Nesjavellir power plant

Verkís services was project management, design, preparation of tender documents and procurement.

Structural design, piping systems, ventilation, collecting mains, air vessel surge devices, electrical equipment, control equipment. Supervision of construction work and site testing and start-up activities.

The Nesjavellir geothermal power plant is the largest cogeneration plant in Iceland. The plant is located about 30 km east of Reykjavík, on the Mid Atlantic ridge which crosses Iceland. The area has great geothermal potential, rating amongst the largest high temperature geothermal fields in Iceland. The site is also a well-known and popular recreational area. The cogeneration plant produces hot water for district heating in Reykjavík and electricity for the national grid.

Construction of the first phase of the plant began in 1987 and operation commenced formally in 1990. Today, the cogeneration plant generates 120 MWe and produces 300 MWth of hot water for Reykjavík, the capital of Iceland. Collecting mains for the geothermal fluid, i.e. hot water and steam, are steel pipes situated above ground. The area experiences harsh winter conditions with expected temperatures of as low as -20°C so the effect of thermal expansion played a key role in the design of the pipes. To counter this, pipelines were installed with expansion joints, loops and specially designed supports, allowing the pipes to move. Verkís also designed and conducted full-scale tests of pressure surge devices which suppress damaging water hammer effects in the transmission pipeline to Reykjavík.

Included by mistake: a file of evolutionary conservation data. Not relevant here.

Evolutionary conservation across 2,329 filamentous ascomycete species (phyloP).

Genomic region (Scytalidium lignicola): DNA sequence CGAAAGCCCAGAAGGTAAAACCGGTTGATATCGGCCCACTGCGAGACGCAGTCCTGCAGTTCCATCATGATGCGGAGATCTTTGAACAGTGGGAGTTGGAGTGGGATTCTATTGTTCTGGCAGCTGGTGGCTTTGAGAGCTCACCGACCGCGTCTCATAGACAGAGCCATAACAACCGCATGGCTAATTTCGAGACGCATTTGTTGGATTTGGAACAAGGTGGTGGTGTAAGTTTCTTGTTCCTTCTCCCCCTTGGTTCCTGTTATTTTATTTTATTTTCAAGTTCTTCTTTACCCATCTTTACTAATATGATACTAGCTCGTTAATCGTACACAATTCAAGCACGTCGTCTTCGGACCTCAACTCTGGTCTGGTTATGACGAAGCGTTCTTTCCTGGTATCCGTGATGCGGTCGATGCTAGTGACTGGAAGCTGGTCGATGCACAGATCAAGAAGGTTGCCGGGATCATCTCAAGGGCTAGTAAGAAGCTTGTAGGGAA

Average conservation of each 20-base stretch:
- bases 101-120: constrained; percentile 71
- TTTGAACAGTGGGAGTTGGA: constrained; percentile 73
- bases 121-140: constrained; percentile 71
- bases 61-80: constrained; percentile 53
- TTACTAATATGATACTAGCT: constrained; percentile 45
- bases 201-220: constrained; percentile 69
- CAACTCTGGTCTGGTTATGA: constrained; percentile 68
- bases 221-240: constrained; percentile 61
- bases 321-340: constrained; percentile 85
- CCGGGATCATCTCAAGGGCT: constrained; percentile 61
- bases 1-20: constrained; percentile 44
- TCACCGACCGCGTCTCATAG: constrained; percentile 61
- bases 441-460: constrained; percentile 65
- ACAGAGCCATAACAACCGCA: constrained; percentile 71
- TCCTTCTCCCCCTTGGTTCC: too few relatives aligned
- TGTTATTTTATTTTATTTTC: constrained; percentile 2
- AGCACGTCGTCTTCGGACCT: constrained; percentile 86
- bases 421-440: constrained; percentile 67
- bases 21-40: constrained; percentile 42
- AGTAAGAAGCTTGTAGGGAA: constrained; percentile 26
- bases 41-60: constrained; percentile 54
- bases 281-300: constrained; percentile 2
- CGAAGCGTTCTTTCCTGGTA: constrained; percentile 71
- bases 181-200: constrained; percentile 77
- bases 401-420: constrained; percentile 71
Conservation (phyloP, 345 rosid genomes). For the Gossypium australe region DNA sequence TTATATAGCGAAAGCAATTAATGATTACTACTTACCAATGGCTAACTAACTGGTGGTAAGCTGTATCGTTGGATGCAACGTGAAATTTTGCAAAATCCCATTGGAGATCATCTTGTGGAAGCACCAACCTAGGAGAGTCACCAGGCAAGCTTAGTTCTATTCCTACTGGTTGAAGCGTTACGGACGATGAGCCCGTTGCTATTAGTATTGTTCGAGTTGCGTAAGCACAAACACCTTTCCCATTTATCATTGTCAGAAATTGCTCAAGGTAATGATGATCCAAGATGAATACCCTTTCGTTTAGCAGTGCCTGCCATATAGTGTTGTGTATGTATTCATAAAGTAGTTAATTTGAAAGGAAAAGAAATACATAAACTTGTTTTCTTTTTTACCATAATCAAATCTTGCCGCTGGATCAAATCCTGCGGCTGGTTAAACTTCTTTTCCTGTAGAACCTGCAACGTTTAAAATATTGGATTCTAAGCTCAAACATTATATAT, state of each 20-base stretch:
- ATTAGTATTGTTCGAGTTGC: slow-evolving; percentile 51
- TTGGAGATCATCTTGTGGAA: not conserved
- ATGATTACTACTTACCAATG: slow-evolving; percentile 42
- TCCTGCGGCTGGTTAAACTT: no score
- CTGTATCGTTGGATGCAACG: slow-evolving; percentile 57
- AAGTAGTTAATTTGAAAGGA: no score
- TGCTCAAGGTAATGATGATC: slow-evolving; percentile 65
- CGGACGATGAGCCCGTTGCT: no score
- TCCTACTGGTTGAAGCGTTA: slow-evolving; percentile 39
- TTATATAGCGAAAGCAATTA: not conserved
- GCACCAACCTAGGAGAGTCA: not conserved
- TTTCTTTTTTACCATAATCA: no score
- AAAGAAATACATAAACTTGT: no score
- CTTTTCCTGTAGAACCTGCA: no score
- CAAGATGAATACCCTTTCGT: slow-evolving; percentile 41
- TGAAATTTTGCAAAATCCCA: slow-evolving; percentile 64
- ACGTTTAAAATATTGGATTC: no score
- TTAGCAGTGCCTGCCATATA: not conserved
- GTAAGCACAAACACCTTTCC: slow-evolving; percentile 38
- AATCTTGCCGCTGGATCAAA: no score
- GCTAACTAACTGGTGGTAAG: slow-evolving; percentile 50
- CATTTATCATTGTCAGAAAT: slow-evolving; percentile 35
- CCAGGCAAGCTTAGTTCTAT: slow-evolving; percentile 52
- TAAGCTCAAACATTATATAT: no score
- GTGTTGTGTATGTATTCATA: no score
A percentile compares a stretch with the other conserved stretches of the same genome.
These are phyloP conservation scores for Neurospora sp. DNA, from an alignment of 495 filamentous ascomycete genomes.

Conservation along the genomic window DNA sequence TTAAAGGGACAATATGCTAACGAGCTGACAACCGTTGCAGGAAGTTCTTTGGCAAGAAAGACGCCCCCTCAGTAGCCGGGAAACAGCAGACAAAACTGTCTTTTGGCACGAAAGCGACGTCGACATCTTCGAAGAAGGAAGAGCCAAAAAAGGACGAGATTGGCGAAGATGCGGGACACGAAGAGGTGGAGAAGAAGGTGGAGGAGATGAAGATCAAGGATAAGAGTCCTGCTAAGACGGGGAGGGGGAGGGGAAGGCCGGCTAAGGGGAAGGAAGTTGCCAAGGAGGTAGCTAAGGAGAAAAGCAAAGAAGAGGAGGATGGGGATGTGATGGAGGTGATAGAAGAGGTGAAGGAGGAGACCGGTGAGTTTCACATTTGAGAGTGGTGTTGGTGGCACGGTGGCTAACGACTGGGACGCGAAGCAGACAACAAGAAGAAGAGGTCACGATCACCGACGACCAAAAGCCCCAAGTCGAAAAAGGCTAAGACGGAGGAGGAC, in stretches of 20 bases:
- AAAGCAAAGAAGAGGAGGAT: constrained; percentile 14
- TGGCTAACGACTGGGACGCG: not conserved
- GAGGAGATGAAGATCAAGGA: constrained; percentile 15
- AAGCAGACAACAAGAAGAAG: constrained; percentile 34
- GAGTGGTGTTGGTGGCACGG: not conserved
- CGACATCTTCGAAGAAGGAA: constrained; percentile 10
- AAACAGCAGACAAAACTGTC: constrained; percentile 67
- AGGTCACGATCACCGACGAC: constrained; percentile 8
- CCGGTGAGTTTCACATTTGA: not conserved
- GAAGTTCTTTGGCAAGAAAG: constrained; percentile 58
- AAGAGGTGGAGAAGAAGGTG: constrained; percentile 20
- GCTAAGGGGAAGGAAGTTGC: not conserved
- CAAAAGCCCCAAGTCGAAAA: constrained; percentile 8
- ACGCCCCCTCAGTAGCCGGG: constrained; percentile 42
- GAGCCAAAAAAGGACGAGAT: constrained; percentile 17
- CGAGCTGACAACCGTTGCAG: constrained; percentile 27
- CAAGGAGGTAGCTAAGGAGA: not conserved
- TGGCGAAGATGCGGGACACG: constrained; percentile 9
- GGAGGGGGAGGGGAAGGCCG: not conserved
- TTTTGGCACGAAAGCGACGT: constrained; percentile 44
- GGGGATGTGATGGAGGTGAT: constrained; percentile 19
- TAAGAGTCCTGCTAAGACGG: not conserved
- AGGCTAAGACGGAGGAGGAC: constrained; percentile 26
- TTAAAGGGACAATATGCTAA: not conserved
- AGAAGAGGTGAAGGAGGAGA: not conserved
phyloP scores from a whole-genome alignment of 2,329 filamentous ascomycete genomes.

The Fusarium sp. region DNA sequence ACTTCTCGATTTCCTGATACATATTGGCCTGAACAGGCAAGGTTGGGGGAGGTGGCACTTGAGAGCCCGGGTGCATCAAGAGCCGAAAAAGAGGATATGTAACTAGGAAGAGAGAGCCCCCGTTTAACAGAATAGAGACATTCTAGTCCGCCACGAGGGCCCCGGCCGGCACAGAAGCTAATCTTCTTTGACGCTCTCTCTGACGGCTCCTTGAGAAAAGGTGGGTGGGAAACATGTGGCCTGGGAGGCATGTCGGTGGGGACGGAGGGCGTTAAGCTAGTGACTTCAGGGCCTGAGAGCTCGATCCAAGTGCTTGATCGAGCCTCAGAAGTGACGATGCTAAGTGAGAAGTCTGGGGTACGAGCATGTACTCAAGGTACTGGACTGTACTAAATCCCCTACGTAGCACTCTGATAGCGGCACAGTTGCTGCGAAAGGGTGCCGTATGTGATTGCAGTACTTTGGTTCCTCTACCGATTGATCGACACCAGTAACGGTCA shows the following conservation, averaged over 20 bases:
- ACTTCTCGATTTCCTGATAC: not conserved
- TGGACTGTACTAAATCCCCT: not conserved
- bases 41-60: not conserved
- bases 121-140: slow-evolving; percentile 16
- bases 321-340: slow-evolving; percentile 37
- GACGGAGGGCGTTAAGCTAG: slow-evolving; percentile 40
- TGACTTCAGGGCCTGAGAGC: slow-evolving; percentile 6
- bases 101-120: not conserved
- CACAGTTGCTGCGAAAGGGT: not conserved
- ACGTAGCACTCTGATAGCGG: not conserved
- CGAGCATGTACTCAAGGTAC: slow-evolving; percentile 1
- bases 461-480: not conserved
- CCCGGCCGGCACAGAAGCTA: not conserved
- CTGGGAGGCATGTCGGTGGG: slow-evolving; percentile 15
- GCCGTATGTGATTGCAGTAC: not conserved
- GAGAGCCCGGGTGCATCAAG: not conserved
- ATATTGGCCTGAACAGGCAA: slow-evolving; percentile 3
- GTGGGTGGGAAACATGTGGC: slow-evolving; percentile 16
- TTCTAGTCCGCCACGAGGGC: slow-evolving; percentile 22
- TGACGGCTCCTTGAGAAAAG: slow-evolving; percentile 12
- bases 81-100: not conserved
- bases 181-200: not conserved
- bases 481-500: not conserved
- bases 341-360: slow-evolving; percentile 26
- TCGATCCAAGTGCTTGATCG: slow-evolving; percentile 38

The main electrical equipment consists of generator sets, main power transformers, a 145 kV substation, 11 kV distribution systems and distribution transformers, 400 V main distribution and motor control centers and 110 Vdc centers for control and emergency power, as well as stand-by diesel generators and control and protection equipment for all systems.

In all design work, particular attention was given to the special site requirements stemming from seismic activities as well as the protection of electrical equipment and building structural elements against corrosive H2S gas from the steam supply.

Technical information


Nesjavellir, Iceland


120 megawatts

Project period:

1987 – 2000


World goals